Nagisa Clinic

Hirakata, Japan

Nagisa Clinic

Hirakata, Japan
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Hanaya R.,Kagoshima University | Sasa M.,Nagisa Clinic | Sugata S.,Kagoshima University | Tokudome M.,Kagoshima University | And 3 more authors.
Brain Research | Year: 2010

Spontaneously epileptic rats (SER) are double mutants with both tonic convulsion and absence-like seizures from the age of 8 weeks. Hippocampal CA3 neurons in SER display a long-lasting depolarizing shift accompanied by repetitive firing (attributed to abnormalities of the Ca2+ channels) with a single stimulation of the mossy fibers. In the present investigation, we examined if the seizure discharges of SER were correlated with the hippocampal abnormality of SER using electrophysiological and histological methods. In CA1 neurons of seizure-susceptible mature SER, higher-voltage (< 8-11 V) stimulations induced a long depolarization shift (in 25% of neurons) with repetitive firing (in 12.5% of neurons). However, the tremor rat, one of the parent strains of SER, did not exhibit such abnormal firing in the CA3 region of the hippocampus. The number of CA3 neurons in SER was significantly (p < 0.01) lower than that in tremor rats and Wistar rats, although no significant difference was established in the hilus. Sprouting of mossy fiber was observed in the dentate of mature SER; however, negligible staining was spotted in the dentate of both mature tremor and Wistar rats. Interestingly, expression of the brain-derived neurotrophic factor was higher in the hilus, CA3, and granular cell layer of dentate gyrus in SER than normal Wistar rats. The expression levels of TUNEL, bax, and Caspase-3 did not show significant changes between the SER and Wistar rats. SER exhibited hippocampal sclerosis-like changes which did not have enough potential for epileptogenesis. Repetitive tonic seizures and vulnerable CA3 neurons of SER could be involved in the induction of sclerosis-like changes in the hippocampus. © 2010 Elsevier B.V. All rights reserved.


Ohno Y.,Osaka University of Pharmaceutical Sciences | Sofue N.,Osaka University of Pharmaceutical Sciences | Imaoku T.,Osaka University of Pharmaceutical Sciences | Morishita E.,Osaka University of Pharmaceutical Sciences | And 3 more authors.
Journal of Pharmacological Sciences | Year: 2010

To explore the role of the serotonergic system in modulating absence seizures, we examined the effects of 5-HT1A and 5-HT2 agonists on the incidence of spike-and-wave discharges (SWD) in Groogy (GRY) rats, a novel rat model of absence-like epilepsy. GRY rats exhibited spontaneous absence-like seizures characterized by the incidence of sudden immobile posture and synchronously-associated SWD. The total duration of SWD in GRY rats was about 300 - 400 s/15-min observation period under the control conditions. However, the incidence of SWD was markedly reduced either by the 5-HT1A agonist (±)-8-hydroxy-2-(di-n-propylamino)-tetralin [(±)8-OH-DPAT] or the 5-HT2 agonist (±)-1-(2,5-dimethoxy-4-iodophenyl)-2-aminopropane [(±)DOI]. The 5-HT reuptake inhibitors, fluoxetine and clomipramine, also inhibited the SWD generation. In addition, the inhibitory effects of (±)8-OH-DPAT and (±)DOI were reversed by WAY-100135 (5-HT1A antagonist) and ritanserin (5-HT2 antagonist), respectively. The present results suggest that the serotonergic system negatively regulates the incidence of absence seizures by stimulation of 5-HT1A and 5-HT2 receptors. ©2010 The Japanese Pharmacological Society.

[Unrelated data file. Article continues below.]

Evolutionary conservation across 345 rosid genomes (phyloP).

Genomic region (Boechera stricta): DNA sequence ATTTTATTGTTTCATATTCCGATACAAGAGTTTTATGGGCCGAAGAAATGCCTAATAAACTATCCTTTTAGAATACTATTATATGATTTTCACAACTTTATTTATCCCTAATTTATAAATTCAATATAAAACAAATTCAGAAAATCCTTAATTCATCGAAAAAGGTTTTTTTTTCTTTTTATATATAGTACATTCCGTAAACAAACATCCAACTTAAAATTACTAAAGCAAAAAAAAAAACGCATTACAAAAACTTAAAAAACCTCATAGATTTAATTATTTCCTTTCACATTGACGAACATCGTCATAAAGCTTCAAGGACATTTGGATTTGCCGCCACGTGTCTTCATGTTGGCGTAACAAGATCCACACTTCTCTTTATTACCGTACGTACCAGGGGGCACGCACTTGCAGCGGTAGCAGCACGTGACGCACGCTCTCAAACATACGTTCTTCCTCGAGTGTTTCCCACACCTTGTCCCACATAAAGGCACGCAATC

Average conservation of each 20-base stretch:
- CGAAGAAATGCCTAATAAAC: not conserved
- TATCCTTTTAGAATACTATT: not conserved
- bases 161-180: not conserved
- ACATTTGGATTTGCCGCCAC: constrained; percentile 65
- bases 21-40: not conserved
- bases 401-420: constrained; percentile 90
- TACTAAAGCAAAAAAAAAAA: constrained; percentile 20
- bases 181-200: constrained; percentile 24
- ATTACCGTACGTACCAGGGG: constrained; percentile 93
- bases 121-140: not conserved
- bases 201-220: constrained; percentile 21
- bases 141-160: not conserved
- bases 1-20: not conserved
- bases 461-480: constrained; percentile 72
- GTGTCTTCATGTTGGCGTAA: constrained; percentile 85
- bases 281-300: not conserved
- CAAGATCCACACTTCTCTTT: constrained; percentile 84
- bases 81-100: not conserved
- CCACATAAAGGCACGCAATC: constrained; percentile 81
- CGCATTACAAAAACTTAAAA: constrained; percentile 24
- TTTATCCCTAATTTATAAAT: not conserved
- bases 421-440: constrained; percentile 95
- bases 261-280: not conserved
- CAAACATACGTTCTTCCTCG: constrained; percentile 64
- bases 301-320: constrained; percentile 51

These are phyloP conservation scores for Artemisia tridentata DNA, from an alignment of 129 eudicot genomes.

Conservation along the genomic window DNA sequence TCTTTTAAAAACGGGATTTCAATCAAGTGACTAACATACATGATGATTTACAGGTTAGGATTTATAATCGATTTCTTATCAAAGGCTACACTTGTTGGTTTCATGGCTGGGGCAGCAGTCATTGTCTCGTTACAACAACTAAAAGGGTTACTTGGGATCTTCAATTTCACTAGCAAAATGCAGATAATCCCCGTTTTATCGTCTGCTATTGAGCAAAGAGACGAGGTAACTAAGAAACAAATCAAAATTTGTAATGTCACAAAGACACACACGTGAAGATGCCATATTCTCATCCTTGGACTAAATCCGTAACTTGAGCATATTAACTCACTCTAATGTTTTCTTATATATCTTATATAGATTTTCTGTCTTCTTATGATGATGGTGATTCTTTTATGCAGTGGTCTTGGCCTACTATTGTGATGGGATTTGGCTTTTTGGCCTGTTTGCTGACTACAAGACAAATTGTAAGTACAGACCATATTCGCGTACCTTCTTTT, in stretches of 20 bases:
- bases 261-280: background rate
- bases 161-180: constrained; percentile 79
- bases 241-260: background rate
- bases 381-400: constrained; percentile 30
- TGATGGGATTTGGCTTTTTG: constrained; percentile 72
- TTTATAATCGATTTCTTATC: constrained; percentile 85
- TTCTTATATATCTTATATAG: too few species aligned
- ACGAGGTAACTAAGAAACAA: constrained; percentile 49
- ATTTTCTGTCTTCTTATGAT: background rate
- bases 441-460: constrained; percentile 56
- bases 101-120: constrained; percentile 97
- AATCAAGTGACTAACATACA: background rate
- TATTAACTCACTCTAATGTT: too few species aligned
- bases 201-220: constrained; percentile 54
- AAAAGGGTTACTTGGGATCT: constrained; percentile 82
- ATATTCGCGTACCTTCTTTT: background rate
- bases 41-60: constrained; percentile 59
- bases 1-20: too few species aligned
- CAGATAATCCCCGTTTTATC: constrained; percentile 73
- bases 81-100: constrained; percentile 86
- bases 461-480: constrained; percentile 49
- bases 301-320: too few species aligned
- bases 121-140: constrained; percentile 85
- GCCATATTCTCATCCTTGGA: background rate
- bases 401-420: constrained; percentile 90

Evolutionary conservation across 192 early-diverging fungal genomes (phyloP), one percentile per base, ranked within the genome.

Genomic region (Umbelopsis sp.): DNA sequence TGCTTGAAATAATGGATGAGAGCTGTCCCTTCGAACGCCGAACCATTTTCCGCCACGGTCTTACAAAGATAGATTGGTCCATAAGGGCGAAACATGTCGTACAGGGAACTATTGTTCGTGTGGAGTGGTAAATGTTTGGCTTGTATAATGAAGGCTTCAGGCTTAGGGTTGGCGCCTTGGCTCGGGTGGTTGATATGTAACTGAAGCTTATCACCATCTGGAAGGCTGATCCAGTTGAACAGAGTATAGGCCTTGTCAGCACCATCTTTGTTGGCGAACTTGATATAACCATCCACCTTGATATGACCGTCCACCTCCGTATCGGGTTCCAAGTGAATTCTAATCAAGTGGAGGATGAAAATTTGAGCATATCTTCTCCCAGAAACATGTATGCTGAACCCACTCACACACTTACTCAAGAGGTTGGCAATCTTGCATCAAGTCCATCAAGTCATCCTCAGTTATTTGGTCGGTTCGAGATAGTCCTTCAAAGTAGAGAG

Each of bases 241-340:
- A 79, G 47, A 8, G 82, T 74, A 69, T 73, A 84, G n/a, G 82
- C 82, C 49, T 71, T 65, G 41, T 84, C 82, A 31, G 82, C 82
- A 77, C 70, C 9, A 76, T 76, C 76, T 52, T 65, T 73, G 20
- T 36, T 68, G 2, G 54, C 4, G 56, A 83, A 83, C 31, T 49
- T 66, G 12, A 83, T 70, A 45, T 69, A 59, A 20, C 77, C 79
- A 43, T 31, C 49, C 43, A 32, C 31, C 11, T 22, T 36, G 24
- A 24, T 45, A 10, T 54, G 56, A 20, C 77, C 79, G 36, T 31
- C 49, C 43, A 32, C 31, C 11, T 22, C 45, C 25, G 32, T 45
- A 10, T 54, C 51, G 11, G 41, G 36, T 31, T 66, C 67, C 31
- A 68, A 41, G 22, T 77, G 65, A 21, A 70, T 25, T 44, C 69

Tokuda S.,Kyoto University | Tokuda S.,The Jackson Laboratory | Sofue N.,Osaka University of Pharmaceutical Sciences | Ohno Y.,Osaka University of Pharmaceutical Sciences | And 2 more authors.
Brain Research | Year: 2010

Levetiracetam (LEV) is known to inhibit convulsive seizures and is clinically used for treating both partial and generalized seizures. The study was performed to determine whether LEV possesses an inhibitory effect on absence seizures in a novel genetic animal model of absence epilepsy, Groggy (GRY) rats. Single injections of LEV at doses ranging from 20 to 160 mg/kg i.p. markedly inhibited absence seizures in GRY rats. The anti-absence action of LEV was potent and the cumulative duration of spike and wave discharges (SWD) in GRY rats was almost completely suppressed even at 20 mg/kg (i.p.). When the time-course of the inhibitory action of LEV (80 mg/kg i.p.) was examined up to 24 h after the treatment, the appearance of SWD was suppressed for over 6 h after injection of LEV in contrast to the action of sodium valproate (200 mg/kg i.p.) which had a very short effect (< 2 h). The maximum level of blood concentration of LEV was attained within 2 h after administration, and the drug disappeared from the blood in 24 h with T1/2 of 2.7 h. These results revealed that LEV displays potent and relatively long-lasting inhibitory effects on absence seizures in GRY rats. © 2010 Elsevier B.V.